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Kirchengeschichte: Alte Kirche, Christliche Archäologie


Kiel, Nikolai


Ps-AthenagorasDe Resurrectione. Datierung und Kontextualisierung der dem Apologeten Athenagoras zugeschriebenen Auferstehungsschrift.


Leiden u. a.: Brill 2016. 806 S. = Vigiliae Christianae. Supplements, 133. Geb. EUR 215,00. ISBN 978-90-04-30268-6.


Anders-Christian Jacobsen

This book is a major contribution to research in the De resurrectione of Athenagoras/Pseudo-Athenagoras. All future research on this text will have to engage with this book. Contrary to normal praxis, I will begin the review with listing the most important results of the research presented in this book: De resurrectione is not written by the apologist Athenagoras who lived in the second century. Nikolai Kiel does not attribute the text to another known author but argues for its pseudonymity. According to K., the text is written between 178/180–245/248 AD and probably during the first part of the third century. He reaches these conclusions after extremely detailed and comprehen-sive studies described on 736 large pages including hundreds of footnotes.
The book has two parts. In the first part, K. studies how De resurrectione is located in time and in the history of theology. In the second part, he underpins the results reached in the first part by the help of very specific studies of Ps.-Athenagoras’ understanding of human resurrection.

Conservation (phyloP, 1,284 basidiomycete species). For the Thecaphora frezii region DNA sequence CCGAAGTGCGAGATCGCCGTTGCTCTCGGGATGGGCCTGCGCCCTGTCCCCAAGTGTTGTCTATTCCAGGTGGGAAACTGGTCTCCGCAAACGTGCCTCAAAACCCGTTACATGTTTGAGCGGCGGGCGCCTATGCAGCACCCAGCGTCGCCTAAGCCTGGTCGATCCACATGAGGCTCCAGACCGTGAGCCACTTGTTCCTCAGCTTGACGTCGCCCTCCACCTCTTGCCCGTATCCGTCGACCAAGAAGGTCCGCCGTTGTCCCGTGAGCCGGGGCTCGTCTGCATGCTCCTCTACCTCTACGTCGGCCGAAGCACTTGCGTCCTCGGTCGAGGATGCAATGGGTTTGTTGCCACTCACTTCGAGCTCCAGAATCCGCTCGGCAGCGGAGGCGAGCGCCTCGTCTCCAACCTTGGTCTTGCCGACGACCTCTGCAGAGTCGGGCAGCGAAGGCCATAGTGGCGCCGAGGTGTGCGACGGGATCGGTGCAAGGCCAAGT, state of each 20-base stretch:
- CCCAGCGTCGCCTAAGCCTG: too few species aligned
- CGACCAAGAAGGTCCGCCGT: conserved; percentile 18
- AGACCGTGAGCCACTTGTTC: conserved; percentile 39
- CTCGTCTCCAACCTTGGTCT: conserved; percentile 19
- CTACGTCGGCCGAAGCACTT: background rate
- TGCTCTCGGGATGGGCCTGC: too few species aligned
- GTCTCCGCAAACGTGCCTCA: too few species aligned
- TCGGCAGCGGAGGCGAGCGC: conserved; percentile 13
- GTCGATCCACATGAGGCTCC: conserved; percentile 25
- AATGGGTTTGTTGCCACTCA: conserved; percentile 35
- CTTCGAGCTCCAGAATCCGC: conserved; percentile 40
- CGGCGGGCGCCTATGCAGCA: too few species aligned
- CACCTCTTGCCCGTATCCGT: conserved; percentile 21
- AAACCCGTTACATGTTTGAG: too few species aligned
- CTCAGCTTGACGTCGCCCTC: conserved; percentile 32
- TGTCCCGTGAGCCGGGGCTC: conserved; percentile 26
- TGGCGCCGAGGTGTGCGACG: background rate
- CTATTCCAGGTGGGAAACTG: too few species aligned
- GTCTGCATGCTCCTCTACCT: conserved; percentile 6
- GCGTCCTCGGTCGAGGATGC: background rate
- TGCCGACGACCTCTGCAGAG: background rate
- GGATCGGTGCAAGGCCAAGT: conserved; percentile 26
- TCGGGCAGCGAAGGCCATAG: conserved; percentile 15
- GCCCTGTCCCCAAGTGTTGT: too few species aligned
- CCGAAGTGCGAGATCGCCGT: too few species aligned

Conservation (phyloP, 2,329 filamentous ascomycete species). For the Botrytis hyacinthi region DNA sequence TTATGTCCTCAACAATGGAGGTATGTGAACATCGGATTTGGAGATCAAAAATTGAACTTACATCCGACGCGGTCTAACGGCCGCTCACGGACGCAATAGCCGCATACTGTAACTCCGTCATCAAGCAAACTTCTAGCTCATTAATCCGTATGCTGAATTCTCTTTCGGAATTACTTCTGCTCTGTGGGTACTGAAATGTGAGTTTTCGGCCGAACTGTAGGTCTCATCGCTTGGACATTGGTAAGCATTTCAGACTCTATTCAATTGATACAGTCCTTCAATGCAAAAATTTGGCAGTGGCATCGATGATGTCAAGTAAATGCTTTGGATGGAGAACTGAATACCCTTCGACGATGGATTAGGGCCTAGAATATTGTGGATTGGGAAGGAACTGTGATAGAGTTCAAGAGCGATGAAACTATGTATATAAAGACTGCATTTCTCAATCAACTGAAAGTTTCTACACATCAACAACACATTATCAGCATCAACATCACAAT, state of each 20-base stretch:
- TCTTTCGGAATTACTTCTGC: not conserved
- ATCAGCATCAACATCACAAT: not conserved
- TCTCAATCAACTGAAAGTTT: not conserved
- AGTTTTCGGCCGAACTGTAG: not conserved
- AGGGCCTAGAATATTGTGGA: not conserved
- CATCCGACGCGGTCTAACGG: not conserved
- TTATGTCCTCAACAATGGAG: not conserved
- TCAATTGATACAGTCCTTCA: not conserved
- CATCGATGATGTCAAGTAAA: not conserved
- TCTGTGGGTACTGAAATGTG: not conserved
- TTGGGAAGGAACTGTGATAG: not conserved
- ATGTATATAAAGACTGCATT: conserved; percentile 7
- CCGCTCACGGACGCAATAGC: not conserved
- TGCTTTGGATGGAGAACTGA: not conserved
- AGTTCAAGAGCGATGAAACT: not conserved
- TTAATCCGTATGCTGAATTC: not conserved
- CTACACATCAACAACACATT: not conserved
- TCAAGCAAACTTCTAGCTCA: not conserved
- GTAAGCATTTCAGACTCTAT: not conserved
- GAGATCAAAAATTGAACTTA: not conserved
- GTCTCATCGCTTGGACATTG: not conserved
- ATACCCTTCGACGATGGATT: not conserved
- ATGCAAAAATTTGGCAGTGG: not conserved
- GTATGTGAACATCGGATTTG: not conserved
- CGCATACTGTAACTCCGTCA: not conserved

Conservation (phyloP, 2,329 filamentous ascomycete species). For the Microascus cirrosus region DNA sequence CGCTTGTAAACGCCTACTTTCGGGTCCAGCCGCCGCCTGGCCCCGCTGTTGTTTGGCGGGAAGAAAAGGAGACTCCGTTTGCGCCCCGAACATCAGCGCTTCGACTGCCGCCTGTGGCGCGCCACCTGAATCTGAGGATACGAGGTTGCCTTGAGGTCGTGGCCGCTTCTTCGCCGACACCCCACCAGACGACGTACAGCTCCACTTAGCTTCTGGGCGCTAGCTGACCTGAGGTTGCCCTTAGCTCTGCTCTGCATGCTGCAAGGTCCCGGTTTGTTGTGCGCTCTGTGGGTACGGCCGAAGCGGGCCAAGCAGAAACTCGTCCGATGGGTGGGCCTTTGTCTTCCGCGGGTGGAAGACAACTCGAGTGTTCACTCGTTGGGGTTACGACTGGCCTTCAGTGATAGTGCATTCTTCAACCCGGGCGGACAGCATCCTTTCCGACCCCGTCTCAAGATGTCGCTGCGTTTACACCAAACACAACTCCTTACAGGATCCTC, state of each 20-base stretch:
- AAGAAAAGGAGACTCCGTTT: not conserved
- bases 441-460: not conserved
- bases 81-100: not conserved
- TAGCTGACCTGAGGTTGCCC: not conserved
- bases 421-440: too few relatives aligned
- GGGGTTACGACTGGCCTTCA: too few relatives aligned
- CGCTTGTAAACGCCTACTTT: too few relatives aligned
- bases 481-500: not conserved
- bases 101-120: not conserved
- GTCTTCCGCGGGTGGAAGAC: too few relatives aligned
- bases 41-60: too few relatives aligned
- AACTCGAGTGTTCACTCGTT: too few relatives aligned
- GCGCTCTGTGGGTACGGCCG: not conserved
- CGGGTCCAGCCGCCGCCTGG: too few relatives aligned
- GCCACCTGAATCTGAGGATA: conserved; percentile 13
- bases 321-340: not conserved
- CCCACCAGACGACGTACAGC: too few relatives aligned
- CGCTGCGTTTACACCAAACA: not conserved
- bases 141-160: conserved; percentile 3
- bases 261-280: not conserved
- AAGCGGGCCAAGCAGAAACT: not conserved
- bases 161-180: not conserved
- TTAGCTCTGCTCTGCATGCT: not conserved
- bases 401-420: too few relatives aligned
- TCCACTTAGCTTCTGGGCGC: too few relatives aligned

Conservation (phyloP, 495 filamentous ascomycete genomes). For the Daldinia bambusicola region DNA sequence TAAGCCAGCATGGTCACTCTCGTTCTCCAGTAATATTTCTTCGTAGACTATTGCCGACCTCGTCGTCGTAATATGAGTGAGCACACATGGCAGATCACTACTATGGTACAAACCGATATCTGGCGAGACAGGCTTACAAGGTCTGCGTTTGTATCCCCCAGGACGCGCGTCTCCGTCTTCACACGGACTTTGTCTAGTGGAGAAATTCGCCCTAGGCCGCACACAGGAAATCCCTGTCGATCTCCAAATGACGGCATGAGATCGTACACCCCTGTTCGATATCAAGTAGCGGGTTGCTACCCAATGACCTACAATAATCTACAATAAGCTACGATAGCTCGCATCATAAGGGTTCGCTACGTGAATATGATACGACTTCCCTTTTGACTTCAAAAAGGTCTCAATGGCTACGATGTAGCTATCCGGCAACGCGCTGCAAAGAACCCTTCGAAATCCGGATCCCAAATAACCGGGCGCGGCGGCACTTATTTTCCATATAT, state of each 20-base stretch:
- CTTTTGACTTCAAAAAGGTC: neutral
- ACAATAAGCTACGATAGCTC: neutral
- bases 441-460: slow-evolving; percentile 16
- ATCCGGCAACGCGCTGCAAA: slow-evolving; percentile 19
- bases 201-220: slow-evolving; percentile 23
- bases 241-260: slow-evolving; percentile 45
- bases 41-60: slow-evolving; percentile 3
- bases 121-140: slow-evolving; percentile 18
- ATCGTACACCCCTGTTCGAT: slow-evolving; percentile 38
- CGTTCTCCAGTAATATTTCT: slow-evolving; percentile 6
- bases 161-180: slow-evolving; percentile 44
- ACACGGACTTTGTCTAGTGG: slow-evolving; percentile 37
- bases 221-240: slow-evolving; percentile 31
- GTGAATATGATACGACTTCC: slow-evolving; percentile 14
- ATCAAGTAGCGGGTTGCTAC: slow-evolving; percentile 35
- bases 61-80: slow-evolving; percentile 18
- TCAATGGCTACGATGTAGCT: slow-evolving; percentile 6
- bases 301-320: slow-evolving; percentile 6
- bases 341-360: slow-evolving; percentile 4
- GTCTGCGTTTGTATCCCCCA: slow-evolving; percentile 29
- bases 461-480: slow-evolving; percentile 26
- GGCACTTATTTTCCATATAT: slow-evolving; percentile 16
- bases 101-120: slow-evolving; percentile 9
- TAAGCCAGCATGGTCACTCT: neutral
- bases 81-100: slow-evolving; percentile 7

The first part has a chapter on the authorship of the text (chapter 1) where the conclusion is reached that Athenagoras was not the author of the text. In chapter 2, K. gives an overview of De resurrectione, its construction, its addressees, etc. In a longer chapter 3, he tries to identify the opponents and their positions against which Ps.-Athenagoras argues in the text. These opponents argued against the idea of the resurrection of the body. K. identifies the main opponent as being Celsus – famous for his treatise The True Logos, to which Origen replied in his Contra Celsum. Identifying Celsus as Ps.-Athenagoras’ main opponent is the cornerstone of K.’s argument. In chapter 4, the historical development of the discussion of what happens when meat from one living being is eaten by another living being. This discussion is central in De resurrectione. By identifying at which stage of the development of this discussion Ps.-Athenagoras fits in, it is possible to decide more precisely the date of De resurrectione. Chapter 5 is devoted to Ps.-Athenagoras’ arguments (De resurrectione, chapters 5–8) against those who claim that the possible distribution of one human being’s flesh to other human beings via food chains (where one human being has been eaten by, e. g., fish which are then eaten by other human beings, etc.) makes the idea of the fleshly resurrection impossible. In this chapter, K. identifies Galen as one of the sources of Ps.-Athenagoras’ arguments. This is important for the dating of the treatise because Galen’s ideas were only widespread after the turn of the third century.